Now, you may ask, why am I bringing it up? Here’s why: I first learned of the ‘IfNotNow’ movement when it was associated—even blamed for—in the Israeli media for a trickle of Jewish students who, while visiting Israel as part of the ‘Birthright’ trip, decided that they wanted to see for themselves—how audacious of them, really?—the occupied territories of the West Bank, and learn firsthand what life there is all about for the Palestinian population, what the occupation does to them, the Israeli Army rule and role, the checkpoints (see the picture above) effect on everyday life. In short, they wanted to know, and sort out the truth for themselves, not eat without questions what was spoon-fed to them by the trip’s organizers and counselors.

A storm irrupted, of course. The rebellious students were ostracized by the trip’s tour guides, and those in charge did not allow then to continue with the scheduled trip, and I believe they had to pay their way back home to America by themselves. Still, the movement grew, as more and more conscientious young people continued to demand to know the truth: What really the Jewish state is doing, inflicting such pain on the Palestinian People? And to what end? It was also, immediately associated with the IfNotNow movement as the catalyst to this new phenomenon. Blaming that movement for starting this mini-rebellious in the first place.

Now whether this is true I don’t know, and “frankly, I don’t give a damn.” The crux of the matter, and with it the battle for the hearts and minds of young Jews, is what matters most. Which brings me to a story in Haaretz that I recently shared on Facebook, where a young woman demonstrating on behalf of ‘IfNotNow’ wore a shirt imprinted with this slogan: “The Jewish people future demands Palestinian freedom.” How refreshing, how appropriate: Hitting the occupation’s nail right on its head. This is something I believed in for a long time, and referred to not once on this blog. I therefore applaud all these young Jewish students and not students, urging them to keep demonstrating all around the country with this slogan carried upfront (again, see above picture).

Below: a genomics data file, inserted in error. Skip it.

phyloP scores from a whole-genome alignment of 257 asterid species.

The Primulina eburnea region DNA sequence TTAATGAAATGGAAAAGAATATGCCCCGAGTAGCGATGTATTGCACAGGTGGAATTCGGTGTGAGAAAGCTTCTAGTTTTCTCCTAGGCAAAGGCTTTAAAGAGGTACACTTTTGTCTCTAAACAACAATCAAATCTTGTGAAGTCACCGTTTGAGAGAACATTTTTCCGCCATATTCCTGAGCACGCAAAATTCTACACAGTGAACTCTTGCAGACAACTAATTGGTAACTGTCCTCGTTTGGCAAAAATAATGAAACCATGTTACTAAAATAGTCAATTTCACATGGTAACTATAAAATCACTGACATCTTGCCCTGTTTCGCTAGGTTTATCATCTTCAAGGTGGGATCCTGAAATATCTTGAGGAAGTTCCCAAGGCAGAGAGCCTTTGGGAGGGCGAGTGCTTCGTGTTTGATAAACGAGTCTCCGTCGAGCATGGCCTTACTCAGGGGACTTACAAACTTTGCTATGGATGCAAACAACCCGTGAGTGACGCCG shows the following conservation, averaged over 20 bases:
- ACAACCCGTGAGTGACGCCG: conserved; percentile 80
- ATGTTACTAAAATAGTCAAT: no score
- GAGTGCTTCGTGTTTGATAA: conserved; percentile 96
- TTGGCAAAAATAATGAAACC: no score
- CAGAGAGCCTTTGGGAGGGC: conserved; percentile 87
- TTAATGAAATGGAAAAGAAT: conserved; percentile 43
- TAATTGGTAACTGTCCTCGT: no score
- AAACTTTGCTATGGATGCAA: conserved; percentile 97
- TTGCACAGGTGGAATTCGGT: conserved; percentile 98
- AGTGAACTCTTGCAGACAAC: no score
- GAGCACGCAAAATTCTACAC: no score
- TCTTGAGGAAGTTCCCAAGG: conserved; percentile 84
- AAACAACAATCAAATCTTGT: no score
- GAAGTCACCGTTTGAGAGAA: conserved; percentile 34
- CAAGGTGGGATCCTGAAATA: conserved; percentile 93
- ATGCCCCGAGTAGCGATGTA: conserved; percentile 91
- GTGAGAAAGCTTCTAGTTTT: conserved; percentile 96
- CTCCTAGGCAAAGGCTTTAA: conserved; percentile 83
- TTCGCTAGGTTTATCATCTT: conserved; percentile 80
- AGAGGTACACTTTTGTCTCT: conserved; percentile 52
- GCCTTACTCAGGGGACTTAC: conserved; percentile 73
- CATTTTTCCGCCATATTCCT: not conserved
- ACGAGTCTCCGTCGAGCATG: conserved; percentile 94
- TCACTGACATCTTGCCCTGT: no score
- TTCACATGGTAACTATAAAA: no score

However, it is important to point out that the Palestinian people deserves justice—historically and currently—no matter what, and not only because by granting them this justice the future of the Jewish people will also be secured. More so: The Zionist dream and endeavor of establishing Israel as the secured home for the Jewish people, cannot be fully achieved without granting similar rights to the Palestinian people. This simple equation, which I’ve tried to explain many times to American Jews since immigrating—with considerable resistance and abuse from their side—still exists today at the core of this historic conflict.

What Hillel, the most famous of Jewish sages knew so well more than 2000 years ago was that one, you—as a person and as a people—have to STRIVE to achieve justice for yourself. But that second, if this justice is JUST for yourself—again, as a person and as a people—then what is the justification for it, really? And third that the TASK of achieving this justice—for you and for the other—cannot wait. It must be work for now. Without delay!